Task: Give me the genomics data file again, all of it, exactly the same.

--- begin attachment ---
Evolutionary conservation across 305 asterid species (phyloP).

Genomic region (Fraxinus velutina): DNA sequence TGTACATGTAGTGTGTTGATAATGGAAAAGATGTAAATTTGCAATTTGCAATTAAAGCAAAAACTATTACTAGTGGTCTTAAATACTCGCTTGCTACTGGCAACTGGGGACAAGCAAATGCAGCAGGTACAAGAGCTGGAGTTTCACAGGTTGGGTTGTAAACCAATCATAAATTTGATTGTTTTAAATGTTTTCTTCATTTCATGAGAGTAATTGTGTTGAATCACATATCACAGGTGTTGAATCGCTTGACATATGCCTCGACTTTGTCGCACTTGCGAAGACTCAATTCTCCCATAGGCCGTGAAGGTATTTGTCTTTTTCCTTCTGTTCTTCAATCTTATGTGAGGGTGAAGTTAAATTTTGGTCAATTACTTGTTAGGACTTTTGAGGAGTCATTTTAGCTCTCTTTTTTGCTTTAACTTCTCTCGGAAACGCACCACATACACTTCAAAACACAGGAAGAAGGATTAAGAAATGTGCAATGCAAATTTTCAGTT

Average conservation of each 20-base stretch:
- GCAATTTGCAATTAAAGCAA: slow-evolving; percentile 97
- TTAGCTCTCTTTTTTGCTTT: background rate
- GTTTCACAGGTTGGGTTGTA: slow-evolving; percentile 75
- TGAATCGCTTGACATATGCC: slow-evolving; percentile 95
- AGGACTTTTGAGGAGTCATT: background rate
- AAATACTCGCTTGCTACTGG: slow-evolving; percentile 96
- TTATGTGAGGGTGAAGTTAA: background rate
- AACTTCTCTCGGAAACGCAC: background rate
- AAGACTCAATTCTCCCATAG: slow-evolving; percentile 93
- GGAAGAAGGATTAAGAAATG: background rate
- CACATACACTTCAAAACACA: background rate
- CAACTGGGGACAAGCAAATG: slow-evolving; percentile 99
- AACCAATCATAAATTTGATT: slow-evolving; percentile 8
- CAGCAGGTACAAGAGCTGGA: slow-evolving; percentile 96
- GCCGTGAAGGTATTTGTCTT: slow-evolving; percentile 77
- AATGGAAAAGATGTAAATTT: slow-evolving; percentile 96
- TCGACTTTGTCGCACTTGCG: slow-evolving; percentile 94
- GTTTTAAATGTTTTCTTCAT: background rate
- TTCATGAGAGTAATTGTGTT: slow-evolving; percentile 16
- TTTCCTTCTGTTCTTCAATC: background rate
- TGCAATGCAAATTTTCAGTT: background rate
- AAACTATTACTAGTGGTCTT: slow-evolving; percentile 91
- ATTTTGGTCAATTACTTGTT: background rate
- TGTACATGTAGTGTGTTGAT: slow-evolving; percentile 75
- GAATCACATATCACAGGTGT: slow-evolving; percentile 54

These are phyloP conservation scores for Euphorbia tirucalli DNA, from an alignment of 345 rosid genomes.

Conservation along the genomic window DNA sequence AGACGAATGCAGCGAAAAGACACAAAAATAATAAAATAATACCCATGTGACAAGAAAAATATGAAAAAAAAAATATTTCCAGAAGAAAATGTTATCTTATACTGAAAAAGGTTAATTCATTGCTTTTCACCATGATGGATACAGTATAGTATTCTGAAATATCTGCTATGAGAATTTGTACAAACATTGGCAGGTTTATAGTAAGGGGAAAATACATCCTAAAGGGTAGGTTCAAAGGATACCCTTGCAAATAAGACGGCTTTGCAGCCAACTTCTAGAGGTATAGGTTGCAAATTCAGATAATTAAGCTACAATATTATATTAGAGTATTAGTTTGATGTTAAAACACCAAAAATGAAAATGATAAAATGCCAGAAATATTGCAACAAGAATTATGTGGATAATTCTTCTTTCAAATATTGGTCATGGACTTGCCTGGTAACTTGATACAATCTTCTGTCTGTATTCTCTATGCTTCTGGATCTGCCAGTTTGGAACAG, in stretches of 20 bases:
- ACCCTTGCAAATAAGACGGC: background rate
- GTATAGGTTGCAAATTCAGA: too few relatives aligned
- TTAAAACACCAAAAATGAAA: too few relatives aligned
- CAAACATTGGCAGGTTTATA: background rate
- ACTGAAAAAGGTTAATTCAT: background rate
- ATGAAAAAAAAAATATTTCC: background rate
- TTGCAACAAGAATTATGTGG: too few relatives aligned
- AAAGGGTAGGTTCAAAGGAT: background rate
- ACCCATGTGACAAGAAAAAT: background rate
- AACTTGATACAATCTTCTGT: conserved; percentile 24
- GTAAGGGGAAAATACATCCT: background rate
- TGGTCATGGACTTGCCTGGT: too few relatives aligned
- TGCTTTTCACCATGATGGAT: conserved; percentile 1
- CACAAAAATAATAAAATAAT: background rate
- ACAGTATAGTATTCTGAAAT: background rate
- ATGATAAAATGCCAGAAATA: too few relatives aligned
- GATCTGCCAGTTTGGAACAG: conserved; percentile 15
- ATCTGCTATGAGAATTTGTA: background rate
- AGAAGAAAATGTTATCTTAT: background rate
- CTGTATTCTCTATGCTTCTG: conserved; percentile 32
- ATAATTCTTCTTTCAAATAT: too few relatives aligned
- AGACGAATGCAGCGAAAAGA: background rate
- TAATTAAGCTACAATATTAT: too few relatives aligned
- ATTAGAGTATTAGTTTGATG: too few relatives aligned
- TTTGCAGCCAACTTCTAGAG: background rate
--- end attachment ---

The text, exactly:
Evolutionary conservation across 305 asterid species (phyloP).

Genomic region (Fraxinus velutina): DNA sequence TGTACATGTAGTGTGTTGATAATGGAAAAGATGTAAATTTGCAATTTGCAATTAAAGCAAAAACTATTACTAGTGGTCTTAAATACTCGCTTGCTACTGGCAACTGGGGACAAGCAAATGCAGCAGGTACAAGAGCTGGAGTTTCACAGGTTGGGTTGTAAACCAATCATAAATTTGATTGTTTTAAATGTTTTCTTCATTTCATGAGAGTAATTGTGTTGAATCACATATCACAGGTGTTGAATCGCTTGACATATGCCTCGACTTTGTCGCACTTGCGAAGACTCAATTCTCCCATAGGCCGTGAAGGTATTTGTCTTTTTCCTTCTGTTCTTCAATCTTATGTGAGGGTGAAGTTAAATTTTGGTCAATTACTTGTTAGGACTTTTGAGGAGTCATTTTAGCTCTCTTTTTTGCTTTAACTTCTCTCGGAAACGCACCACATACACTTCAAAACACAGGAAGAAGGATTAAGAAATGTGCAATGCAAATTTTCAGTT

Average conservation of each 20-base stretch:
- GCAATTTGCAATTAAAGCAA: slow-evolving; percentile 97
- TTAGCTCTCTTTTTTGCTTT: background rate
- GTTTCACAGGTTGGGTTGTA: slow-evolving; percentile 75
- TGAATCGCTTGACATATGCC: slow-evolving; percentile 95
- AGGACTTTTGAGGAGTCATT: background rate
- AAATACTCGCTTGCTACTGG: slow-evolving; percentile 96
- TTATGTGAGGGTGAAGTTAA: background rate
- AACTTCTCTCGGAAACGCAC: background rate
- AAGACTCAATTCTCCCATAG: slow-evolving; percentile 93
- GGAAGAAGGATTAAGAAATG: background rate
- CACATACACTTCAAAACACA: background rate
- CAACTGGGGACAAGCAAATG: slow-evolving; percentile 99
- AACCAATCATAAATTTGATT: slow-evolving; percentile 8
- CAGCAGGTACAAGAGCTGGA: slow-evolving; percentile 96
- GCCGTGAAGGTATTTGTCTT: slow-evolving; percentile 77
- AATGGAAAAGATGTAAATTT: slow-evolving; percentile 96
- TCGACTTTGTCGCACTTGCG: slow-evolving; percentile 94
- GTTTTAAATGTTTTCTTCAT: background rate
- TTCATGAGAGTAATTGTGTT: slow-evolving; percentile 16
- TTTCCTTCTGTTCTTCAATC: background rate
- TGCAATGCAAATTTTCAGTT: background rate
- AAACTATTACTAGTGGTCTT: slow-evolving; percentile 91
- ATTTTGGTCAATTACTTGTT: background rate
- TGTACATGTAGTGTGTTGAT: slow-evolving; percentile 75
- GAATCACATATCACAGGTGT: slow-evolving; percentile 54

These are phyloP conservation scores for Euphorbia tirucalli DNA, from an alignment of 345 rosid genomes.

Conservation along the genomic window DNA sequence AGACGAATGCAGCGAAAAGACACAAAAATAATAAAATAATACCCATGTGACAAGAAAAATATGAAAAAAAAAATATTTCCAGAAGAAAATGTTATCTTATACTGAAAAAGGTTAATTCATTGCTTTTCACCATGATGGATACAGTATAGTATTCTGAAATATCTGCTATGAGAATTTGTACAAACATTGGCAGGTTTATAGTAAGGGGAAAATACATCCTAAAGGGTAGGTTCAAAGGATACCCTTGCAAATAAGACGGCTTTGCAGCCAACTTCTAGAGGTATAGGTTGCAAATTCAGATAATTAAGCTACAATATTATATTAGAGTATTAGTTTGATGTTAAAACACCAAAAATGAAAATGATAAAATGCCAGAAATATTGCAACAAGAATTATGTGGATAATTCTTCTTTCAAATATTGGTCATGGACTTGCCTGGTAACTTGATACAATCTTCTGTCTGTATTCTCTATGCTTCTGGATCTGCCAGTTTGGAACAG, in stretches of 20 bases:
- ACCCTTGCAAATAAGACGGC: background rate
- GTATAGGTTGCAAATTCAGA: too few relatives aligned
- TTAAAACACCAAAAATGAAA: too few relatives aligned
- CAAACATTGGCAGGTTTATA: background rate
- ACTGAAAAAGGTTAATTCAT: background rate
- ATGAAAAAAAAAATATTTCC: background rate
- TTGCAACAAGAATTATGTGG: too few relatives aligned
- AAAGGGTAGGTTCAAAGGAT: background rate
- ACCCATGTGACAAGAAAAAT: background rate
- AACTTGATACAATCTTCTGT: conserved; percentile 24
- GTAAGGGGAAAATACATCCT: background rate
- TGGTCATGGACTTGCCTGGT: too few relatives aligned
- TGCTTTTCACCATGATGGAT: conserved; percentile 1
- CACAAAAATAATAAAATAAT: background rate
- ACAGTATAGTATTCTGAAAT: background rate
- ATGATAAAATGCCAGAAATA: too few relatives aligned
- GATCTGCCAGTTTGGAACAG: conserved; percentile 15
- ATCTGCTATGAGAATTTGTA: background rate
- AGAAGAAAATGTTATCTTAT: background rate
- CTGTATTCTCTATGCTTCTG: conserved; percentile 32
- ATAATTCTTCTTTCAAATAT: too few relatives aligned
- AGACGAATGCAGCGAAAAGA: background rate
- TAATTAAGCTACAATATTAT: too few relatives aligned
- ATTAGAGTATTAGTTTGATG: too few relatives aligned
- TTTGCAGCCAACTTCTAGAG: background rate